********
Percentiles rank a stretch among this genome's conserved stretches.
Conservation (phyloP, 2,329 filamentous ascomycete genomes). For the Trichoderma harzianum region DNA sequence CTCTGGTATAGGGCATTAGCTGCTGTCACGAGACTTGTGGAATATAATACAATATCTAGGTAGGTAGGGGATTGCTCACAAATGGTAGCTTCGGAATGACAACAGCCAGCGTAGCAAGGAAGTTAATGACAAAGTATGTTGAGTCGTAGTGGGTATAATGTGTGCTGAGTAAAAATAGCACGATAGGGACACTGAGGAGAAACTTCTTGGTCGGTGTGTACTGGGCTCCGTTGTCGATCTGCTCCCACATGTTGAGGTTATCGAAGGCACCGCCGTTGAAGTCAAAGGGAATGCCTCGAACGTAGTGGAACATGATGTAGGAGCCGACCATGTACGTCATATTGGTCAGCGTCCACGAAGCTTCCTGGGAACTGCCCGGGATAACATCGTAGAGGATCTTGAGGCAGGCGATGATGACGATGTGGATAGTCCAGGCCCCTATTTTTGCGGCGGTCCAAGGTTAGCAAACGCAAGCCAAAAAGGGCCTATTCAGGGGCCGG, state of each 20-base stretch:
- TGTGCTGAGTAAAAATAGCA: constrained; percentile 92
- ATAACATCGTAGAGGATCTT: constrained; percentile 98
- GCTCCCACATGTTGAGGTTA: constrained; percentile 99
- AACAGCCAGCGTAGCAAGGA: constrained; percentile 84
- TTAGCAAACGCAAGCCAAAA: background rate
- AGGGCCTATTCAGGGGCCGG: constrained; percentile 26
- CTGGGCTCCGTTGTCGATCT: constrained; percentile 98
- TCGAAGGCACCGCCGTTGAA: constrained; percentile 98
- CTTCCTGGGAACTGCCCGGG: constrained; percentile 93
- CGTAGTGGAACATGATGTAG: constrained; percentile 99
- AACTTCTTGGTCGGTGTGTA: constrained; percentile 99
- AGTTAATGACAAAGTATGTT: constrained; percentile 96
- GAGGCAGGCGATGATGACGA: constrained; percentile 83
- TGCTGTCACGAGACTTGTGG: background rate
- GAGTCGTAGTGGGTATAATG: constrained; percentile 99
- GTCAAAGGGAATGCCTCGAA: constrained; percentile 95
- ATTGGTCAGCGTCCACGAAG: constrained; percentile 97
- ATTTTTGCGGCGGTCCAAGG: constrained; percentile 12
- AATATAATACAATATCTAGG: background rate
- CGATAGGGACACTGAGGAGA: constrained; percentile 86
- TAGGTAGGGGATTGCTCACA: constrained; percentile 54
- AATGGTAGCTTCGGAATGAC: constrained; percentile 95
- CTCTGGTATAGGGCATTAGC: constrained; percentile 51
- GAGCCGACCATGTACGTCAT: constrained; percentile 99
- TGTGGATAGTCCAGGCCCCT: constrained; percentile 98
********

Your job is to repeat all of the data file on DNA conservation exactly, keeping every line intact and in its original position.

Percentiles rank a stretch among this genome's conserved stretches.
Conservation (phyloP, 2,329 filamentous ascomycete genomes). For the Trichoderma harzianum region DNA sequence CTCTGGTATAGGGCATTAGCTGCTGTCACGAGACTTGTGGAATATAATACAATATCTAGGTAGGTAGGGGATTGCTCACAAATGGTAGCTTCGGAATGACAACAGCCAGCGTAGCAAGGAAGTTAATGACAAAGTATGTTGAGTCGTAGTGGGTATAATGTGTGCTGAGTAAAAATAGCACGATAGGGACACTGAGGAGAAACTTCTTGGTCGGTGTGTACTGGGCTCCGTTGTCGATCTGCTCCCACATGTTGAGGTTATCGAAGGCACCGCCGTTGAAGTCAAAGGGAATGCCTCGAACGTAGTGGAACATGATGTAGGAGCCGACCATGTACGTCATATTGGTCAGCGTCCACGAAGCTTCCTGGGAACTGCCCGGGATAACATCGTAGAGGATCTTGAGGCAGGCGATGATGACGATGTGGATAGTCCAGGCCCCTATTTTTGCGGCGGTCCAAGGTTAGCAAACGCAAGCCAAAAAGGGCCTATTCAGGGGCCGG, state of each 20-base stretch:
- TGTGCTGAGTAAAAATAGCA: constrained; percentile 92
- ATAACATCGTAGAGGATCTT: constrained; percentile 98
- GCTCCCACATGTTGAGGTTA: constrained; percentile 99
- AACAGCCAGCGTAGCAAGGA: constrained; percentile 84
- TTAGCAAACGCAAGCCAAAA: background rate
- AGGGCCTATTCAGGGGCCGG: constrained; percentile 26
- CTGGGCTCCGTTGTCGATCT: constrained; percentile 98
- TCGAAGGCACCGCCGTTGAA: constrained; percentile 98
- CTTCCTGGGAACTGCCCGGG: constrained; percentile 93
- CGTAGTGGAACATGATGTAG: constrained; percentile 99
- AACTTCTTGGTCGGTGTGTA: constrained; percentile 99
- AGTTAATGACAAAGTATGTT: constrained; percentile 96
- GAGGCAGGCGATGATGACGA: constrained; percentile 83
- TGCTGTCACGAGACTTGTGG: background rate
- GAGTCGTAGTGGGTATAATG: constrained; percentile 99
- GTCAAAGGGAATGCCTCGAA: constrained; percentile 95
- ATTGGTCAGCGTCCACGAAG: constrained; percentile 97
- ATTTTTGCGGCGGTCCAAGG: constrained; percentile 12
- AATATAATACAATATCTAGG: background rate
- CGATAGGGACACTGAGGAGA: constrained; percentile 86
- TAGGTAGGGGATTGCTCACA: constrained; percentile 54
- AATGGTAGCTTCGGAATGAC: constrained; percentile 95
- CTCTGGTATAGGGCATTAGC: constrained; percentile 51
- GAGCCGACCATGTACGTCAT: constrained; percentile 99
- TGTGGATAGTCCAGGCCCCT: constrained; percentile 98